Of all the commentary and analysis of Iran’s upcoming elections that I have read, this strikes me as definitively the worst. Titled “Iran’s Potemkin elections” and penned by Con Coughlin, of London’s Daily Telegraph, the piece ledes off (pun intended) with this bombshell: “Only candidates vetted by the ruling clerics have been allowed to stand.” No! You mean that the Ayatollah had some say in determining who was allowed to run for election? I am shocked. Shocked.
Sarcasm aside, it is indeed puzzling why anyone would be surprised by the one part of Iran’s power structure that seems relatively transparent. Twelve members of what is called the Guardian Council — six picked directly by the Ayatollah, six more or less indirectly so — are the ones to pre-approve candidates. This year, though more than 400 offered their name — including women, who were allowed to do so for the first time — only four survived the cut.
This is far from democratic; I don’t know of anyone who argues that it is. But one of the odd aspects of the Iranian political system is that much of what follows is, in fact democratic. And partially due to the actual ability of Iranians to vote, partially because we don’t know what un-democratic dynamics are operating behind the scenes, the foregone conclusion that Coughlin assumes, without evidence — that Ahmadinejad is “widely expected to win re-election” — is simply not substantiated.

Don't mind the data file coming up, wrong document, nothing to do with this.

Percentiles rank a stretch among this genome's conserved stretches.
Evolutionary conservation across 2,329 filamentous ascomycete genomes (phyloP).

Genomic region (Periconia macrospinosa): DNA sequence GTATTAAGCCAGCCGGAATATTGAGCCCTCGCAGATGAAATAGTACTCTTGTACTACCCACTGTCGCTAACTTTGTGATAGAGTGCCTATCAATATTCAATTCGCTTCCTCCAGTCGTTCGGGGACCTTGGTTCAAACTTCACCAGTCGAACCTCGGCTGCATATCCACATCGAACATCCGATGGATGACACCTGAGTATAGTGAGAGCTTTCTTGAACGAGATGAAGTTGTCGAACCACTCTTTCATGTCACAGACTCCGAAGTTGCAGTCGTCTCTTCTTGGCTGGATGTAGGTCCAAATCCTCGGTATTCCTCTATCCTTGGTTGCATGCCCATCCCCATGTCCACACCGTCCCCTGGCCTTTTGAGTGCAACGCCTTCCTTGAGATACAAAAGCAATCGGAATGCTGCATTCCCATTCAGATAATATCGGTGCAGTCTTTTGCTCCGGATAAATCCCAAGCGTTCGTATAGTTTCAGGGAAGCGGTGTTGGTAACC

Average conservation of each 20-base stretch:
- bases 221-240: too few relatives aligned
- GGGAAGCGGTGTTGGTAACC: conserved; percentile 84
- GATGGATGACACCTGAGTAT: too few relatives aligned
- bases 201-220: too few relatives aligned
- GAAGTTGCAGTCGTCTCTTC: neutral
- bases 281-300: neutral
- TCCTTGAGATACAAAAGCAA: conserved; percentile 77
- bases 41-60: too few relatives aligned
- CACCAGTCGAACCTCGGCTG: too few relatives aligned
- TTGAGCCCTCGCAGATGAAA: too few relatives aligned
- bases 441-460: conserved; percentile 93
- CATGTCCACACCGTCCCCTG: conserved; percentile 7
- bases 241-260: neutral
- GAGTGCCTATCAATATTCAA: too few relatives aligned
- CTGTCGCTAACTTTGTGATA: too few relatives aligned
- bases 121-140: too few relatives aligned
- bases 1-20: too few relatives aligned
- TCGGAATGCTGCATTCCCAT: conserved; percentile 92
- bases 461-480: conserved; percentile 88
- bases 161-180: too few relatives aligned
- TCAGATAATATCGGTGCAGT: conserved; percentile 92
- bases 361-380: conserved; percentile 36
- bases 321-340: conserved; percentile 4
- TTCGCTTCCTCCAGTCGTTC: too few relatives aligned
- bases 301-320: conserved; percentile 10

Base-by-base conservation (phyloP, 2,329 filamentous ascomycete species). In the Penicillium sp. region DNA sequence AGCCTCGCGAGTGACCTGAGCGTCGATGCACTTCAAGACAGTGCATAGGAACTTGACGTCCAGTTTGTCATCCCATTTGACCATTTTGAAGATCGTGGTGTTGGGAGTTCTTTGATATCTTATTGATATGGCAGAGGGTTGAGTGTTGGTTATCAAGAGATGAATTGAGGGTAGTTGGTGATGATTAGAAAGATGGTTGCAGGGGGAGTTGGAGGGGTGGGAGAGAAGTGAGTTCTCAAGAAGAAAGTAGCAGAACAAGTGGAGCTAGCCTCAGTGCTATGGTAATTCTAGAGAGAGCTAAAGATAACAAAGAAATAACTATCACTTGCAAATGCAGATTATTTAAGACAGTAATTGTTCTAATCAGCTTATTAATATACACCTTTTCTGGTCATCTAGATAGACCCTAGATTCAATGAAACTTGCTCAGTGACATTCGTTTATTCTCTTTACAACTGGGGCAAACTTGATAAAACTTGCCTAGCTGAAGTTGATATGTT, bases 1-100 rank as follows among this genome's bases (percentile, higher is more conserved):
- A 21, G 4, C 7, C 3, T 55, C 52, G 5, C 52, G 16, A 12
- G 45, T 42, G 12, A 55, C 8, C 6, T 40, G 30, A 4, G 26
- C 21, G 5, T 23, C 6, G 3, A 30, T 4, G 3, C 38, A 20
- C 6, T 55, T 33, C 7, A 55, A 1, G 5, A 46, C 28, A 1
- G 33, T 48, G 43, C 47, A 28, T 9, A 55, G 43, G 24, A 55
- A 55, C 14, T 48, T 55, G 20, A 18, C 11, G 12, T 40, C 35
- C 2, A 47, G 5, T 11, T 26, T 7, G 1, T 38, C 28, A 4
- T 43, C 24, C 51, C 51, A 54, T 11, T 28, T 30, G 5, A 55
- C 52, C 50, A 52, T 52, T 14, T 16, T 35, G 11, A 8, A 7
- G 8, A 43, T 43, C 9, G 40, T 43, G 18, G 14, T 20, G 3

While many Iran hawks spend the bulk of their time pointing to Ahmadinejad’s hostile and ham-handed provocations, others contend that Iran is the plaything of the “mad mullahs.” Neither of these oversimplifications is accurate. The Ayatollah and his clerics exercise a good deal of power, for certain. But, in a telling example, Khamenei did not, by all accounts, prefer Ahmadinejad to win the first time around — nor was he at all expected to do so — and it is not clear whether Ahmadinejad or Mir Hossein Moussavi (who is not, as Coughlin calls him, a “conservative hard-liner”) will prevail this year. That all we can expect out of what has been a very interesting election campaign is “more of the same” is also very much not necessarily true.
And I know the phrase “Potemkin” has come to mean any sort of façade, but Coughlin definitely has his history backwards. The original Potemkin village was designed to deceive the Empress Catherine the Great; in this case, it’s the Supreme Leader who knows more about what’s going on than anyone else — though not, most probably, who’s going to win this election.
(image from flickr user Shahram Sharif under a Creative Commons license)